Reserve Bank of India Governor Duvvuri Subbarao is not interested in carrying on in his present job after his term ends in September next year.
In an interview to Wall Street Journal, the transcript of which was posted on the central bank's website on Wednesday, Subbarao, who took charge in September 2008 in the midst of a global financial crisis and was initially given a three-year term, said 'no' when asked if he wanted to continue after the present term's expiry. In 2011, the government extended Subbarao's term by two years.
The soft-spoken governor, earlier criticised for a baby-step approach to tame inflation and for continuing with policy-tightening, said "it is legitimate that people criticise".
"Criticism is part of the game when you are making public policy. It's legitimate that people criticise. And I'm comfortable the criticism comes from both sides, which must mean we are at least partly right, that some people think we are right," the governor said in the interview.
Subbarao, however, did not give a straight answer when asked to rate his performance.
"I think it's inappropriate for me to make a mid-career judgment, it's for others to make. I've had enormous challenges, very difficult situations, but the RBI is a great institution, I've had tremendous intellectual support and advice which I hope has steered the country through challenges," he said.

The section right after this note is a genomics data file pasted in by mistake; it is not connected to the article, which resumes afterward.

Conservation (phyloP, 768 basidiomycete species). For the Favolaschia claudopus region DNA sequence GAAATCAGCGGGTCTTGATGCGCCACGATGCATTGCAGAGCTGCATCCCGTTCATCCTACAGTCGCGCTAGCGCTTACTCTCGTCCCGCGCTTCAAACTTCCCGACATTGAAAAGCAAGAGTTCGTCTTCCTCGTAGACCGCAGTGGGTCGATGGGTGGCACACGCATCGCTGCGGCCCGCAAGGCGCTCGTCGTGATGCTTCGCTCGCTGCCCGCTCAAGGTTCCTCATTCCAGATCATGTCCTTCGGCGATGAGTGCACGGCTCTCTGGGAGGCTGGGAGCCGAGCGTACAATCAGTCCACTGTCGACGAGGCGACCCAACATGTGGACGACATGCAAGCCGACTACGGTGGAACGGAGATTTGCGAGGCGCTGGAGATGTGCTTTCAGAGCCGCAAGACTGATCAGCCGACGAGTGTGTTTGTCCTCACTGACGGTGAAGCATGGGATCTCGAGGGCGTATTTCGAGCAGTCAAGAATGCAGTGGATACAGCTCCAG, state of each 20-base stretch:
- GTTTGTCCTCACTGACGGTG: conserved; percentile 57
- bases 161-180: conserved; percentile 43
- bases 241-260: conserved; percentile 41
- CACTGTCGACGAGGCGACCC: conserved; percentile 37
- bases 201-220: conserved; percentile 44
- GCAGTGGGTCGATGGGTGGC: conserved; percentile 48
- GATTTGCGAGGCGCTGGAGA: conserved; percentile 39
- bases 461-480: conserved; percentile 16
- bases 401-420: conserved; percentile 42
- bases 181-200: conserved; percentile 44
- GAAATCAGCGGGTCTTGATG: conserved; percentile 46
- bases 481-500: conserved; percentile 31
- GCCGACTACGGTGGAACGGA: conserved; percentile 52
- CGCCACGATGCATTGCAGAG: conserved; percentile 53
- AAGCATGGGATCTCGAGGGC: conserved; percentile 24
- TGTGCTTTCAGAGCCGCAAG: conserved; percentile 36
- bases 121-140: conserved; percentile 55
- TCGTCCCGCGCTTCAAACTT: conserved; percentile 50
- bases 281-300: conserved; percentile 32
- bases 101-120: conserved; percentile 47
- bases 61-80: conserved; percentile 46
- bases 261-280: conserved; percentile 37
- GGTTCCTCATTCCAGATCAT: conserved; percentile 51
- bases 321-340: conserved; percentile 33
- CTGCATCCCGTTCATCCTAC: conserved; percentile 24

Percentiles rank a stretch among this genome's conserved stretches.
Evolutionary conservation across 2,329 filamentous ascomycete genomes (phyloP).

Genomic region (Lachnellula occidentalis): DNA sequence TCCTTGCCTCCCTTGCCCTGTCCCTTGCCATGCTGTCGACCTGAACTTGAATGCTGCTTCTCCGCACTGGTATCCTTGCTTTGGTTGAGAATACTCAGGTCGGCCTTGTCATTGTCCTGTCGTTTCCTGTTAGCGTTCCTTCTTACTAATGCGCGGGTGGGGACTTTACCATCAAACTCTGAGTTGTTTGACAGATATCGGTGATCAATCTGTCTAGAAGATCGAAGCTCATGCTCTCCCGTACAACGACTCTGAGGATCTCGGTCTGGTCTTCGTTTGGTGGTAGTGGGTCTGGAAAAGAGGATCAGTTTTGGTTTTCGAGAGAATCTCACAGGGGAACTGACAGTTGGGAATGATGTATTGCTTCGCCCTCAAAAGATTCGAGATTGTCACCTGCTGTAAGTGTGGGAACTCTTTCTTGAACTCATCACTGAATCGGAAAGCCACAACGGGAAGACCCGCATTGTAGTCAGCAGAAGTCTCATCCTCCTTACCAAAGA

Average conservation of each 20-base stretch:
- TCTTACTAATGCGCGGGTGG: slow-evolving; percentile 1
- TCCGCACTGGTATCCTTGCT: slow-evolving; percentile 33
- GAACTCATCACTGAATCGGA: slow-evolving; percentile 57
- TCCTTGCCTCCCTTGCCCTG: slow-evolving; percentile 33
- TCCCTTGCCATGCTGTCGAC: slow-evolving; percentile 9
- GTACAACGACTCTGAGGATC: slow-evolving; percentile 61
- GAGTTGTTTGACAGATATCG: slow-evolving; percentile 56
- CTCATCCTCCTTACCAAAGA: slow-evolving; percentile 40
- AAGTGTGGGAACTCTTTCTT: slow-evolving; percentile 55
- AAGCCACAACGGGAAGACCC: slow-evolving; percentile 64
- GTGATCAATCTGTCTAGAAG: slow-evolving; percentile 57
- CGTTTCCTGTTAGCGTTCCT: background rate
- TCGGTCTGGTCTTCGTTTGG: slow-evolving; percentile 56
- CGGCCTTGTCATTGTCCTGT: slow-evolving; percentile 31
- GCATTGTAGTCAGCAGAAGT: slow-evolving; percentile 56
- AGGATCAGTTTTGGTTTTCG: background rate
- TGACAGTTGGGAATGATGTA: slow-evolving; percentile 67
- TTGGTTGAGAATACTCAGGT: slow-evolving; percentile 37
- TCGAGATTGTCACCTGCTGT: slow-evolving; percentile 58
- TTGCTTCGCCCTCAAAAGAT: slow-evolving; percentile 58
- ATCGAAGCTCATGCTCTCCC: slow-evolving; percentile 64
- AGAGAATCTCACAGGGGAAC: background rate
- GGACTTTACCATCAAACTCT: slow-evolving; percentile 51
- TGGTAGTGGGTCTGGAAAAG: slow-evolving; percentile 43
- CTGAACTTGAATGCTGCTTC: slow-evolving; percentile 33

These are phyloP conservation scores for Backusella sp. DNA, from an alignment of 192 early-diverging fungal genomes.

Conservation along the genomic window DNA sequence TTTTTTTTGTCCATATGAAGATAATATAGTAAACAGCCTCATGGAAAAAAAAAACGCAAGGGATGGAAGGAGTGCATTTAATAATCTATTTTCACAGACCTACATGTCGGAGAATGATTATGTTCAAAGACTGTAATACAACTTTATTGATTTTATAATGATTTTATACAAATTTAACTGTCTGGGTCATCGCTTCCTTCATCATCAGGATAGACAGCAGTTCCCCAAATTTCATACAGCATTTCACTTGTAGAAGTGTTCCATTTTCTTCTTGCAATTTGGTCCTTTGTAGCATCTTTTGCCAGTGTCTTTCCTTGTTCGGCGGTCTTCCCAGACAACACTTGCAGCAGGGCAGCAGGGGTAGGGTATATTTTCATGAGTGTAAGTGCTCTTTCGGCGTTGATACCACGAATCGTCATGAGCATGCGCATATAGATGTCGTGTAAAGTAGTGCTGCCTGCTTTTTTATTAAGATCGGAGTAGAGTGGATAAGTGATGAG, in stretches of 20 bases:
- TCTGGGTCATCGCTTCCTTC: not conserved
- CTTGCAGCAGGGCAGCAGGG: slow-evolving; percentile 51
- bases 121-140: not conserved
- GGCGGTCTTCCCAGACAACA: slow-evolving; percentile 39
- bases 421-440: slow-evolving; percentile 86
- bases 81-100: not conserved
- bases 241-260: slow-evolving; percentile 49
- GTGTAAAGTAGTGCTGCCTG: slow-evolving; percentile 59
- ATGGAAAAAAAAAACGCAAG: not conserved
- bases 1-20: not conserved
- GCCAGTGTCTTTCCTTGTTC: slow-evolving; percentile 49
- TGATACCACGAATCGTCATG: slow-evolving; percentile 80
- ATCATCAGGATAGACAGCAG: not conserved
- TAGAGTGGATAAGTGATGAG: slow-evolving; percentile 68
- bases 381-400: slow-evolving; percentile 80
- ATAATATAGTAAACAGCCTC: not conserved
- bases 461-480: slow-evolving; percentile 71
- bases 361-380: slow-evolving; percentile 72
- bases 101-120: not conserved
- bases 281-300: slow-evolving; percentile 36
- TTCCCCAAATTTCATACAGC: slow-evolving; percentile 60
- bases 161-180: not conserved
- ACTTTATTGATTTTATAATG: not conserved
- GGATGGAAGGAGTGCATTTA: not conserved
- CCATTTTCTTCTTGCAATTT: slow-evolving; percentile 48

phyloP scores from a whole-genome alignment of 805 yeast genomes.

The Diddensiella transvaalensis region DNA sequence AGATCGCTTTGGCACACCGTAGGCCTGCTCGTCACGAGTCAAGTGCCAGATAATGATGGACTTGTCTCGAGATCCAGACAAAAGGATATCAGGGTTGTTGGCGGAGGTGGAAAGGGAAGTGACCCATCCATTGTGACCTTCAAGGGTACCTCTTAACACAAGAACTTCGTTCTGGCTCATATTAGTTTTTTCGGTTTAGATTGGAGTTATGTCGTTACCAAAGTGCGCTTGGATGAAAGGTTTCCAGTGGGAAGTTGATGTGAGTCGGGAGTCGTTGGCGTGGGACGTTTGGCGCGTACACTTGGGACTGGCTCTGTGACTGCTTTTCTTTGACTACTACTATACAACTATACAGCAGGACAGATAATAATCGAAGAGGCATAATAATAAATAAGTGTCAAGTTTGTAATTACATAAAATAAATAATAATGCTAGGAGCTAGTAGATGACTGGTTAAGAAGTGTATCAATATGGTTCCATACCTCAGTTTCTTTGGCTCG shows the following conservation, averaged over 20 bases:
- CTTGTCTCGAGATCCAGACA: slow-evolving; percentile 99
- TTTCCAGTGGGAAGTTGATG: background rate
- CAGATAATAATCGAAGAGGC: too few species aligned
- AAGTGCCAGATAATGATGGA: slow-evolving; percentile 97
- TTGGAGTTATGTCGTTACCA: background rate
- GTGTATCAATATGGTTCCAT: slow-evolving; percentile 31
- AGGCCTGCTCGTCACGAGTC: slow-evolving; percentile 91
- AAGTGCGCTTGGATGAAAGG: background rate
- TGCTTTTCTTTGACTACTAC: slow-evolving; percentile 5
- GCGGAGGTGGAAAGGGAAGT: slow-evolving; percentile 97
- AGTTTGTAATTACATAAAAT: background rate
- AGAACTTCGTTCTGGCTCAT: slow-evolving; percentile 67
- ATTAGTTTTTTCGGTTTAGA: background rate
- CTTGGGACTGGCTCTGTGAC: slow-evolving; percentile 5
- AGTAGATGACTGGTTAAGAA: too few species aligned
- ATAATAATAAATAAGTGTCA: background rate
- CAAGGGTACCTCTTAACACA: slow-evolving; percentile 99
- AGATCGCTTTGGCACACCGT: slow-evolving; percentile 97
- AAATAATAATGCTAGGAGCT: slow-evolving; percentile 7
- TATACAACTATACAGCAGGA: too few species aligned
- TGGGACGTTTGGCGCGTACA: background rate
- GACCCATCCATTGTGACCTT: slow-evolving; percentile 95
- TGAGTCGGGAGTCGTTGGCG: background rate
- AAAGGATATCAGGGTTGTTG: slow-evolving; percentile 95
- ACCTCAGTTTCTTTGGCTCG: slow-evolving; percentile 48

He was candid, though, in admitting it takes 'great difficultly' to go against the suggestions of the technical advisory committee (TAC) on monetary policy.
"It's difficult. It's certainly something you don't do light-heartedly. You do think twice before going against their advice," he said.
The central bank has recently started publishing the minutes of the TAC meeting, with a lag. RBI meets TAC members, which comprises eminent economists and policy makers, before monetary policy meeting to get their views.
Subbarao also maintained his stand that the debt management office should not be separated from the central bank, as proposed by the government.
He, in fact, said that the conflict of interest argument - that central bank is both a monetary policy authority and government debt manager - was overplayed and if there was one it concerned the issue if government wanted to manage its debt.
"When 70 per cent of the banking sector is with the government, there is a conflict of interest if debt management is done by an office that has some affiliation with the government," he said.